When Matt Nichols went down, the game was already pretty much over but the screaming. The Toronto Argonauts had scored a CFL playoff-record 31 points in the second quarter and were ahead by three touchdowns, and the 25-year-old kid from California probably was not going to bring the Edmonton Eskimos back. Not this season, anyway.
But maybe Nichols was going to be the guy who replaced Ricky Ray, since Lord knows the Eskimos had tried all season to do so after their franchise player was shipped to Toronto in what remains a seismic deal. One game does not make or break a trade very often, and it didn’t on Sunday when the Argonauts pummeled Edmonton 42-26 in the East semi-final. Not quite.
The reverberations were everywhere, though. Afterwards, Eskimos coach Kavis Reed was asked how much harder his job was after Ray was traded. He waited a full seven seconds before answering.
“Anytime you lose a franchise player …,” Reed began, before getting to the point. ‘We knew it would be a task to replace a Ricky Ray. We had an off-season to do that. There’s no arguing that Ricky’s a franchise quarterback. There’s no arguing that. It’s not debatable. Obviously there were some issues, injuries and sometimes performance-related, that we had to go quarterback musical chairs sometimes. I’m not going to say that losing Ricky Ray wasn’t a difficult situation.”
Reed started the 39-year-old Kerry Joseph on Sunday, and that was a part of the debacle. Steven Jyles, the man who then-general manager Eric Tillman brought to Edmonton in the trade, had been ineffective and got hurt this season, and Joseph was the backup who tried to replace him, and Nichols was the kid. Between the three, the Eskimos tried to cobble together the most important position in the CFL.
Edmonton was second-last in completion percentage this season, tied for second-last in touchdown passes, second-last in passer rating, and their general manager got fired. Toronto? Ray missed four games, but had a passer rating of 99.8, third in the league.
And Sunday, the trade came crashing down everywhere. Edmonton scored first on the strength of the run game, and then, in a game defined by mistakes, got buried. A Cory Boyd fumble led to a Ray touchdown pass, Chad Owens returned a punt for a touchdown after an Edmonton two-and-out — the return was like a series of lightning flashes, followed by the thunder of the crowd — and Joseph flipped a shovel pass for an interception that set up Toronto for another Ray touchdown pass, for 21 points in 7:45.
By halftime Toronto led 31-7, and Joseph was bad enough — 4-of-12, 64 yards, one touchdown, and that interception — that Nichols was inserted into the second half with the game essentially out of sight. The kid had closed the season strong, compiling a 107.7 quarterback rating in a late 83-pass audition. With Ray gone, and the other options exhausted, he got his chance, and the Eskimos discovered they had something worth keeping.
And given his chance Sunday, Nichols got to throw six slightly nervy passes before Ronald Flemons chased him out of the pocket and grabbed him and pushed his own 6-foot-6, 274-pound body towards the ground, pinning Nichols’ leg underneath him.
Within a few seconds the Eskimos’ medical team was sprinting out on to the field, and the cart was being started at the other end of the building, and teammates were screaming “Oh my God!” on the sideline. They all took a knee, and the medical guys popped the kid’s ankle back into the socket, and Nichols told his teammates “Let’s go! Let’s win this thing!” before he was taken to a local hospital. And his teammates took a deep breath, and got back to getting crushed.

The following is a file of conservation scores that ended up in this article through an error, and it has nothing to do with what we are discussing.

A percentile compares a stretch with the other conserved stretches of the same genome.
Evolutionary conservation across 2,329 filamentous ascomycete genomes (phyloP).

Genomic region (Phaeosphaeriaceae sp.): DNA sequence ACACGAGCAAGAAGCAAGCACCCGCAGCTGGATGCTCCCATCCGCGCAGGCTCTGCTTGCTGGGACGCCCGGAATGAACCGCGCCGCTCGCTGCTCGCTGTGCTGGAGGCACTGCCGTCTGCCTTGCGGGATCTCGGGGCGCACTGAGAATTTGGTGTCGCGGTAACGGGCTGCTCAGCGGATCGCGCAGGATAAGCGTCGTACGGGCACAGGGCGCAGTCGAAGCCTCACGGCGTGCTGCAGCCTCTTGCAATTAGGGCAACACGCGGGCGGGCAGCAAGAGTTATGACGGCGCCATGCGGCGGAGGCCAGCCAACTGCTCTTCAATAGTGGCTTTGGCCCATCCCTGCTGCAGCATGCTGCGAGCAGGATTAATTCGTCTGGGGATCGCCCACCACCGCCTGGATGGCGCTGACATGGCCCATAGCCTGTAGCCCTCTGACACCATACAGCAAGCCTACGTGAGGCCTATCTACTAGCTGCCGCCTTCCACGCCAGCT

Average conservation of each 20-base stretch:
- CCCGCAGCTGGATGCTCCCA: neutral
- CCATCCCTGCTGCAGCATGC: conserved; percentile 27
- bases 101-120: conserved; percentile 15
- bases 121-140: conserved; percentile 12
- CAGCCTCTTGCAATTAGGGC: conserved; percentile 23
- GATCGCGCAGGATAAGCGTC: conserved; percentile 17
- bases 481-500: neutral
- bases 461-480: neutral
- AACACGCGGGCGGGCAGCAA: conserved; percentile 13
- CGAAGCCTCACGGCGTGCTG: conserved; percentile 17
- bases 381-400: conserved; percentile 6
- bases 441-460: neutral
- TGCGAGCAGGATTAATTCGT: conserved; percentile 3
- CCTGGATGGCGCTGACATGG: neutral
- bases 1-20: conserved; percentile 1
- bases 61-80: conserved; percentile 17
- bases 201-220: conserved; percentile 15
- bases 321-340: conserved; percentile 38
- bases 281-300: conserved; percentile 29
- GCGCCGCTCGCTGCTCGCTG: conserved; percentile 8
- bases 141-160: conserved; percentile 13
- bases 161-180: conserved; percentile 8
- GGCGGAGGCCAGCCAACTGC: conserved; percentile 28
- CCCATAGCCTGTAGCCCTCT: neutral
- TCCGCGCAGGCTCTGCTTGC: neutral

“He gets in there, he’s excited, he’s trying to get back in there, and then that happens,” Eskimos offensive lineman Kyle Koch said. “It’s one thing to get knocked out of a game, but that is so — just depressing, scary. I just hope he’s all right. You’re just kind of telling him, you’ll be all right. You can’t tell him nothing.”
Nichols is from Redding, Calif., the same town where Ray went to high school; Ray went to Shasta, and Nichols went to West Valley, and when Ray got traded Nichols moved from fourth-string to the third-string. He got his chance because of Ray, and he saw his season end as part of that chance. Him, and Edmonton.
“We don’t get a say in who makes a transaction,” Koch said. “At the end of the day, Ricky’s a good guy. He didn’t ask to be traded. At the end of the year I don’t look back and say, ‘Ricky got traded.’ I just don’t look like it that like that. Those aren’t what-ifs to me.
“Maybe it’s because I’m a little older, but you’ve just got to believe the pieces are there. You know? And I do believe. But you don’t go in what if we had Ricky? We don’t. If Ricky wins, good for him. Toronto hasn’t been there for a while, so good for him … Maybe he goes out and wins. Then you’ll have something to write about.”
This league is so small, and the weather can change with just one move. And so after the game Koch talked about how Edmonton has to wait 365 days to get a chance to do better than this, and sat there in a sad heap in the corner of the locker room. Across the stadium, Ray got to talk about playing Montreal, and a shot at a Grey Cup, and a bright and glorious future. Somewhere Nichols was trying to figure out if he could fly home with the team, and Tillman, who was fired last week, was trying to figure out if he could find another job. And the tremors continued, after all this time.